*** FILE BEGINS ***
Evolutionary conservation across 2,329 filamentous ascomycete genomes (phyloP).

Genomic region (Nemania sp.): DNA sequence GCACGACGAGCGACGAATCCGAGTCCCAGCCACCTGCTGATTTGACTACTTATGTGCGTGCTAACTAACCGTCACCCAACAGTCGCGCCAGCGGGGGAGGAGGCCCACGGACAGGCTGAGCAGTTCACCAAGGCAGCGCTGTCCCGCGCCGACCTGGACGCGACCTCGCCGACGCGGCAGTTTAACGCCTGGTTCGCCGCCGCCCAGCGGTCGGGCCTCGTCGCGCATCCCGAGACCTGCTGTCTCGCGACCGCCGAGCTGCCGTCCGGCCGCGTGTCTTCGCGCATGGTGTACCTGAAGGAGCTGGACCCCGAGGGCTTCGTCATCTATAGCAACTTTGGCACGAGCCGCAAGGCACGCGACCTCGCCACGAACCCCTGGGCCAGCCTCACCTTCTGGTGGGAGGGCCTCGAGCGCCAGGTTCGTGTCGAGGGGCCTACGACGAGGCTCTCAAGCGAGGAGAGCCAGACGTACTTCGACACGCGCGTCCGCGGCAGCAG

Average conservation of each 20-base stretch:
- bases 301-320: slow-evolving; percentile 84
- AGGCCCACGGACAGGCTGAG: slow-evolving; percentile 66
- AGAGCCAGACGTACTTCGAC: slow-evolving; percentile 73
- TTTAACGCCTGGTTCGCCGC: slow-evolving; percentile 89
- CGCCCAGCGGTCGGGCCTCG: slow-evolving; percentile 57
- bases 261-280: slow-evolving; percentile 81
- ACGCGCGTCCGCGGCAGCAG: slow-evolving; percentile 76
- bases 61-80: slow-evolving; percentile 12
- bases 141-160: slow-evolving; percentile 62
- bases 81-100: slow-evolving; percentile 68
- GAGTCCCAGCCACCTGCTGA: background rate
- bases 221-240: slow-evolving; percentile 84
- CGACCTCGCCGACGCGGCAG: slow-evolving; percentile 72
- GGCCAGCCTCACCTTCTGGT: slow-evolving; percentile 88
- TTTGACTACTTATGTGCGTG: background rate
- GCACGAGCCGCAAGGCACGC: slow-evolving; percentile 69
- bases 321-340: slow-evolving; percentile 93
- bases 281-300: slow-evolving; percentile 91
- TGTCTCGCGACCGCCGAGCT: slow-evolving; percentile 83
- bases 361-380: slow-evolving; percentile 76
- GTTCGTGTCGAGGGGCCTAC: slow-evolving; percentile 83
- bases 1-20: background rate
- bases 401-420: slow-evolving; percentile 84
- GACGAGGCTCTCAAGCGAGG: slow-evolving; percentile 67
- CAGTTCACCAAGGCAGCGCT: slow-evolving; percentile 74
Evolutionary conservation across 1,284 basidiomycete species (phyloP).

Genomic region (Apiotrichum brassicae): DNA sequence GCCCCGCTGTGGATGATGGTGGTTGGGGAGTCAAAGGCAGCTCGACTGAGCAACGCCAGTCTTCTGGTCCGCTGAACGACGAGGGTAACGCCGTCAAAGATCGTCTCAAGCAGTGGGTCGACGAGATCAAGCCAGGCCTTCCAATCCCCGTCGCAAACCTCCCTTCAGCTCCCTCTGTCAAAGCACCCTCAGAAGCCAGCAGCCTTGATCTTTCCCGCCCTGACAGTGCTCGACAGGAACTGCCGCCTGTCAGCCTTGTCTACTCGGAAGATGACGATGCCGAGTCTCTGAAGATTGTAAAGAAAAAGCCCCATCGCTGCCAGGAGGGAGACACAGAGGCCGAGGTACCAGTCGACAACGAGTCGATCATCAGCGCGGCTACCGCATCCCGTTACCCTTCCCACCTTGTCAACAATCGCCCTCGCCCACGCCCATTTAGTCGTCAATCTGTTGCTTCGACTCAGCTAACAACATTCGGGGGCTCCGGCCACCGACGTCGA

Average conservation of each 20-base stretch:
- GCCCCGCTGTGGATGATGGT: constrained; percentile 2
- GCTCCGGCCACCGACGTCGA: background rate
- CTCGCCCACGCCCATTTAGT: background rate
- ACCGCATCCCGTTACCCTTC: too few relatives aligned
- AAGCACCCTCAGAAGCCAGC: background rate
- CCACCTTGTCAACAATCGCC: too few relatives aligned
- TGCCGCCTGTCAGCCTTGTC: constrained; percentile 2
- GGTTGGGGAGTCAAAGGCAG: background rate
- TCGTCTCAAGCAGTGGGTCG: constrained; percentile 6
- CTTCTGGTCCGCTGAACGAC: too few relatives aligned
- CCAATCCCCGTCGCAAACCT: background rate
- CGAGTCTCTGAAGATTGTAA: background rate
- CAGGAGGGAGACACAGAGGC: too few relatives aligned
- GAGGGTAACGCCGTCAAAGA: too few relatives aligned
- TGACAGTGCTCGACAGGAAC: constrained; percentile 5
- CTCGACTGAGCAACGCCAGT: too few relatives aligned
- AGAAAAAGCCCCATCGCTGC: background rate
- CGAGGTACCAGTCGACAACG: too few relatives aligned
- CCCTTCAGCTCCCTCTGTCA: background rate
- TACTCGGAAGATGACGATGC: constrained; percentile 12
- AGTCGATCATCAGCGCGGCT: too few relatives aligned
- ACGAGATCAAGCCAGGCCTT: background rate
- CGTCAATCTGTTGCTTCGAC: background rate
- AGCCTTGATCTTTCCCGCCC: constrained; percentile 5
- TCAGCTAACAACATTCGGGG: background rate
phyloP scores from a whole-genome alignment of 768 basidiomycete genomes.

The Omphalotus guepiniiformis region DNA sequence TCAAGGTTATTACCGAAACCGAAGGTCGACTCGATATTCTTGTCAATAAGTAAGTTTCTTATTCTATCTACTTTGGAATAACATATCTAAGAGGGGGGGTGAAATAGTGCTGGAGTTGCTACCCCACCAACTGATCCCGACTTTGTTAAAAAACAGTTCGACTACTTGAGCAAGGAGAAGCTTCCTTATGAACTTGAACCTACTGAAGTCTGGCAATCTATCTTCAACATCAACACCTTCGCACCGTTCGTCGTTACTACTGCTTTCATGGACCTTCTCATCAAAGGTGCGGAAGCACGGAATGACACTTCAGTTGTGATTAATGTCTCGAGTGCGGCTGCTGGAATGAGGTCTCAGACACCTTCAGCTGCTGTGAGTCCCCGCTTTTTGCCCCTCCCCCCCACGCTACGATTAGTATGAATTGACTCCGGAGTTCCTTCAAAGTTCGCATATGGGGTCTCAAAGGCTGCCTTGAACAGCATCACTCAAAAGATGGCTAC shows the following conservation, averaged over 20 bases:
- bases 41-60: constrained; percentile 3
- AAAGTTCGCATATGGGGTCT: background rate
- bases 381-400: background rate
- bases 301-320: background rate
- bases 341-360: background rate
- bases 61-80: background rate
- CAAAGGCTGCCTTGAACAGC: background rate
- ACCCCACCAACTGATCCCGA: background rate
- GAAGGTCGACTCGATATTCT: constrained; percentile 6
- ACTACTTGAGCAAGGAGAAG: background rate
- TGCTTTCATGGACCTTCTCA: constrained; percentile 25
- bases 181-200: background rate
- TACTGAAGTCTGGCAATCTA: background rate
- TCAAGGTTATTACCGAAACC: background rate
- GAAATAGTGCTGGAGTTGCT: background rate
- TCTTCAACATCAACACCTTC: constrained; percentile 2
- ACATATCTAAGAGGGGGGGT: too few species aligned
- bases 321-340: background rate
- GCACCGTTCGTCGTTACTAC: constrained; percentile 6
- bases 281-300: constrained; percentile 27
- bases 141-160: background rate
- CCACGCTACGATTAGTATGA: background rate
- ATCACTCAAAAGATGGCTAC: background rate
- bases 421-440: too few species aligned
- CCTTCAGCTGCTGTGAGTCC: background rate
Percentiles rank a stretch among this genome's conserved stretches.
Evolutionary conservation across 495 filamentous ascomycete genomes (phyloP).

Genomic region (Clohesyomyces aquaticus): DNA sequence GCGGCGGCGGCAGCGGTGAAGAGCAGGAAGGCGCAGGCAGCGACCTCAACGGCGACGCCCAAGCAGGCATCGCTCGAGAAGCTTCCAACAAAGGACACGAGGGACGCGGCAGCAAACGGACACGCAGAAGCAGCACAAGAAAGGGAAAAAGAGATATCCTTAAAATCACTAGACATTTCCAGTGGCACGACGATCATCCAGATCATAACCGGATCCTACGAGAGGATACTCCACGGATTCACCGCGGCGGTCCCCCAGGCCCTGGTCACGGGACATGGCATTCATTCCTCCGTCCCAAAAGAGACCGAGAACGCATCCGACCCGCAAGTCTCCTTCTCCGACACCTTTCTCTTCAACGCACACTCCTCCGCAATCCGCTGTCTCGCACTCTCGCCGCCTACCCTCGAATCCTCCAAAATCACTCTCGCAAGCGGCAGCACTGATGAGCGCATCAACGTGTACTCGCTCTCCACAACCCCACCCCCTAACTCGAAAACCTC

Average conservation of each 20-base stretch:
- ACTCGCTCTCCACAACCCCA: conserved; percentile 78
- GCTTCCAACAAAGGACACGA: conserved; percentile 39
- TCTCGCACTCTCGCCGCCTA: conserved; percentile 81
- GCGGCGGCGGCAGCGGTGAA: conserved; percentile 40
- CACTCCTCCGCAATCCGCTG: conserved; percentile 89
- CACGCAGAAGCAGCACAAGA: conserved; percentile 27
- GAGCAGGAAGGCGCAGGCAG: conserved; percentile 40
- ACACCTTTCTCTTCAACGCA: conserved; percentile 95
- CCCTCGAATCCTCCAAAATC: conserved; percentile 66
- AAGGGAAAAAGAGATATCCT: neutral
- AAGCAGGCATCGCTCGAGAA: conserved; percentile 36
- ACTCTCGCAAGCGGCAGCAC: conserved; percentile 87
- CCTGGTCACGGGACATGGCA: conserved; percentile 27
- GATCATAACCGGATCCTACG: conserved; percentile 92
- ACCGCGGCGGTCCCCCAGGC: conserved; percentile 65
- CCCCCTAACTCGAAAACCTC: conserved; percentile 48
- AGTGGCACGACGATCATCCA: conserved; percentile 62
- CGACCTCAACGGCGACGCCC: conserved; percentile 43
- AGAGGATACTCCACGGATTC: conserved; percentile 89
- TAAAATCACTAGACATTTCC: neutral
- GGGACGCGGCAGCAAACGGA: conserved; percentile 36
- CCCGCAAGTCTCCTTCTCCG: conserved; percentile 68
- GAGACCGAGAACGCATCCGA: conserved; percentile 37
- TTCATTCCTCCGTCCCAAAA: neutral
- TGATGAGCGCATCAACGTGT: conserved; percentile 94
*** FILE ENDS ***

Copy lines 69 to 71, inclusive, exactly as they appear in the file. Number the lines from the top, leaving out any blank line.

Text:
- TGCTTTCATGGACCTTCTCA: constrained; percentile 25
- bases 181-200: background rate
- TACTGAAGTCTGGCAATCTA: background rate